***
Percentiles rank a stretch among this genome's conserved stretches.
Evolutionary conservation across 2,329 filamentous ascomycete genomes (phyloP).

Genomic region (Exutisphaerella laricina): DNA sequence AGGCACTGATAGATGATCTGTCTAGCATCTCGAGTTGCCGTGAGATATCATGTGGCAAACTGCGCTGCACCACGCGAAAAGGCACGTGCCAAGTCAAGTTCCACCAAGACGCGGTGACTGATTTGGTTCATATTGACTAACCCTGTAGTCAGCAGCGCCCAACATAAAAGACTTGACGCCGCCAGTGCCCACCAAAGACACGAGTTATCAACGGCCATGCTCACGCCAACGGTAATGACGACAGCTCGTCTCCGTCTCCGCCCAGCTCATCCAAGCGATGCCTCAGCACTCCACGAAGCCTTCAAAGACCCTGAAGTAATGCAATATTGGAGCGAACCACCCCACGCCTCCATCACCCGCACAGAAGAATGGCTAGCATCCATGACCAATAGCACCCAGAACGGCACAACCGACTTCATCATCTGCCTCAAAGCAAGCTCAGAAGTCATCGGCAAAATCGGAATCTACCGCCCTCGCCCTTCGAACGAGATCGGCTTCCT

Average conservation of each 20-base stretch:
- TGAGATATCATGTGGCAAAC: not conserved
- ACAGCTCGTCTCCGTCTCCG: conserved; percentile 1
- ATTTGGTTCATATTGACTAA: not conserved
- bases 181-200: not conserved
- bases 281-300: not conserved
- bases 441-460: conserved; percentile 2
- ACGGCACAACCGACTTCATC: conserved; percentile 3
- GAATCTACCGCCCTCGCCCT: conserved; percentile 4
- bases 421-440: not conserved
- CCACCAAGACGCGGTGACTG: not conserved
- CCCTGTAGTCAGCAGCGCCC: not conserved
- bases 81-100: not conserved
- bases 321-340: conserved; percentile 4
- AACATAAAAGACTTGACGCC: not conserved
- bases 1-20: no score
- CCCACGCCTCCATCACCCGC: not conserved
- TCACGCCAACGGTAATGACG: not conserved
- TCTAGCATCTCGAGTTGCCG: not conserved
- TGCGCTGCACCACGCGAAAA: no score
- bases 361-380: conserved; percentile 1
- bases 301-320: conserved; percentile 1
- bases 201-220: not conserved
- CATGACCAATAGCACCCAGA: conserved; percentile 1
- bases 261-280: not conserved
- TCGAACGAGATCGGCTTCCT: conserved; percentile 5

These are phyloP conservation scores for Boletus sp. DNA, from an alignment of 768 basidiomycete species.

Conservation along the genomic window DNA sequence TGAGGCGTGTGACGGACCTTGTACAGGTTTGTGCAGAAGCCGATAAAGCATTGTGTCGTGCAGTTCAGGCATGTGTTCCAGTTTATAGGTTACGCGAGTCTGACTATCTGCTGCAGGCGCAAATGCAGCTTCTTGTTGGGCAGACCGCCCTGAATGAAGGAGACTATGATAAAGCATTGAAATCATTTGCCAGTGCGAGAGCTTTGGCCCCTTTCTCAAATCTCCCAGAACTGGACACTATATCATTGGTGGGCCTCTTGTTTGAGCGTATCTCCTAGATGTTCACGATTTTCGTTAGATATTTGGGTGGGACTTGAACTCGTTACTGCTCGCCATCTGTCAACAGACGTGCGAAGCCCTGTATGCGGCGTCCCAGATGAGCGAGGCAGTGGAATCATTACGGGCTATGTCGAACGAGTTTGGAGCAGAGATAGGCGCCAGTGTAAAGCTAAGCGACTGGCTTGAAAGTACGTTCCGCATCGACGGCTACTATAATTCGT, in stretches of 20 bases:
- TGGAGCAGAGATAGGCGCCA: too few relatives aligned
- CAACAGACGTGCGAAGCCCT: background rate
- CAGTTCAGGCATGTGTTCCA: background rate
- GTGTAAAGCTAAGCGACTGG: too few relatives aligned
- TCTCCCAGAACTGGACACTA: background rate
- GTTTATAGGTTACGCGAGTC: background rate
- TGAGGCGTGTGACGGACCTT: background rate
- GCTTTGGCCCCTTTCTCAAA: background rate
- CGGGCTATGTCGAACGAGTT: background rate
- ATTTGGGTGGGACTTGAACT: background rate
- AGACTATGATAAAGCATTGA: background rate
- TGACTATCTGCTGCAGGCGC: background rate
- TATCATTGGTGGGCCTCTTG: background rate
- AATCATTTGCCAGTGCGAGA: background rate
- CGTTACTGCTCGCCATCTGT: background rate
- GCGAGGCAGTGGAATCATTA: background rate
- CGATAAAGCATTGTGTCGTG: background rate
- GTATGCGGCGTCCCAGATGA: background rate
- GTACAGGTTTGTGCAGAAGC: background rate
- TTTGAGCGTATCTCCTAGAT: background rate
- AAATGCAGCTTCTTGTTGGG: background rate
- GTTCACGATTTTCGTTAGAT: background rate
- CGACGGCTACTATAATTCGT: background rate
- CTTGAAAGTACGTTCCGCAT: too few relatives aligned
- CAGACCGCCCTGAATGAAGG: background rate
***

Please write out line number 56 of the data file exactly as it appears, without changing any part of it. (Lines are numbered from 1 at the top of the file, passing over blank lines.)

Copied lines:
- CAGACCGCCCTGAATGAAGG: background rate